To be fair, I know I’m a clutz – I always have been. It’s what happens when you grow too tall too fast, and your momentum can’t keep up with the size. At my tallest (at 46 I’ve noticed I’m starting to shrink a bit – or “settle,” as my Great Aunt Bev would say) I was an even 6’0″ – and I hit that at age 12. My feet grew pretty quickly, too – from the time I was 5 to the time I was 12 my age and my shoe size were the same number. I used to worry as a child what my feet would look like when I turned 30.
When I was a teenager my mom thought she could help by sending me to modeling classes. I could re-learn how to walk, she thought, and pick up some other tips along the way. It worked, sort of. I did learn to walk with my head up, shoulders back, and with confidence. I learned to appreciate the natural look rather than the over-makeup’ed look. And I got to do a few runway shows and photo shoots.
But I still ran into things. I still fell. I still got bruises and scratches and cuts and scrapes.
I was still me.
Which brings me to this week, and my discovery that some things I thought were normal just … aren’t.
Things like broken toes.
I broke my pinky toe Friday night. It wasn’t the first time, so I didn’t think too much of it. I mean, it hurt – a lot – but there’s really nothing you can do for a broken pinky toe other than tape it up and let it heal on its own. So that’s what I did.
Before you jump to conclusions – you know who you are – I was completely sober. OK, I had one beer with dinner, but that was a few hours earlier. I was changing into my pajamas and was uber tired and you know when you get so darned tired and you just can’t get your foot out of your yoga pants (OK, maybe those of you with normal-sized feet don’t have this problem) and the more it won’t come out the more frustrated you get, so you just shake it harder and harder, and it keeps not coming out? Finally I’m shaking and kicking really hard and I kick my bed – and my pinky toe got stuck between the box springs and the bed frame. The toe instantly turned several shades of pink, red and purple, swelled to double the size and hurt. like. hell.
I cried and yelled and laughed and cried and my daughter, who was home from college, came running in to see what happened. When I showed her my toe she stopped, looked at it, and simply said, “Again?”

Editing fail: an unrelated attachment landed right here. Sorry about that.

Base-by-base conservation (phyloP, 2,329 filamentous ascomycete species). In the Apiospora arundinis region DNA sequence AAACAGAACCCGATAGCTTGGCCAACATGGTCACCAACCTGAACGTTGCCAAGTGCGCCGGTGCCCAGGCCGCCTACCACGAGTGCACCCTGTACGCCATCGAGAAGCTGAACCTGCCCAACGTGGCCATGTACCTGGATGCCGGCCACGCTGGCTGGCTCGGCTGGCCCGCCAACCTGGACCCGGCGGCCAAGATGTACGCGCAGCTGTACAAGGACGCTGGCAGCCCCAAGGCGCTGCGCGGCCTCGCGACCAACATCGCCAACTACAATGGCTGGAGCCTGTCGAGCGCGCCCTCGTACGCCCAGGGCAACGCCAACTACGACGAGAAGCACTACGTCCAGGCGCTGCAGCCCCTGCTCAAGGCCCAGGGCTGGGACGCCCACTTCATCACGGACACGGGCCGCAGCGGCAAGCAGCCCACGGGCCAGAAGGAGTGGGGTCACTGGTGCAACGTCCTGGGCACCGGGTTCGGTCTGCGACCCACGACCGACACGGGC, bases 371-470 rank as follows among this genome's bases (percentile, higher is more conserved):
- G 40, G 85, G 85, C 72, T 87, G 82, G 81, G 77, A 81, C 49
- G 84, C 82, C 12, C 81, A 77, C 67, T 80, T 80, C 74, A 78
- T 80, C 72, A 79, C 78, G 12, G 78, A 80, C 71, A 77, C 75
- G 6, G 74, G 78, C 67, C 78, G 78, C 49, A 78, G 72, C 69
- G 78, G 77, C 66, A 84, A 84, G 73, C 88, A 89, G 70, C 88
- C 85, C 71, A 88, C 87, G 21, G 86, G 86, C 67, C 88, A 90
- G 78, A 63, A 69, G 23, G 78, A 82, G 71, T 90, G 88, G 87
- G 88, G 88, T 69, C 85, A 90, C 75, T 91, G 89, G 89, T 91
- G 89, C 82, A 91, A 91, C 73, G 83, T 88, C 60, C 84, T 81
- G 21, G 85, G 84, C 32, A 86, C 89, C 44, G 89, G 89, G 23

So, yeah. This wasn’t the first time.
And I thought everybody broke their little toes. My now-ex-husband did it a few times, once shortly after we were married when he was trying to lift the garage door at the old farmhouse we rented, and it was frozen to the ground. He thought – wrongly – that getting mad and kicking it would solve the problem. The door didn’t budge, but his toe swelled and turned all sorts of great holiday colors.
My brother has had broken pinky toes. Both of my parents have, at various times, had broken pinky toes. It’s just a thing. It happens. The little toes are tiny, they’re fragile. And they’re down on the ground where anything can happen to them.
Because I’d broken my toe so many times before, I was actually getting around pretty well by Saturday night and Sunday, and started getting ready for work on Monday morning. Then, in the shower, I went to put my foot up on the ledge so I could shave my leg, and – you guessed it – I slammed that toe right into the tub wall.
I collapsed. I cried – no laughter this time, just tears. The dogs came running in – I swear they looked at my toe and thought, “Again?” and left – and I sent a note to work letting them know I was incapacitated and would be working from home.
The next day my concerned coworkers asked about my foot. I started to explain and I said, “You know, it’s a broken toe. It happens all the time!”
They all just looked at me. Then at each other. Then back at me.
Apparently none of them have ever broken a toe. So I went about on a mission to see who around me had never broken a toe. I couldn’t find anyone all day who had ever broken a toe.
I could have sworn it was normal.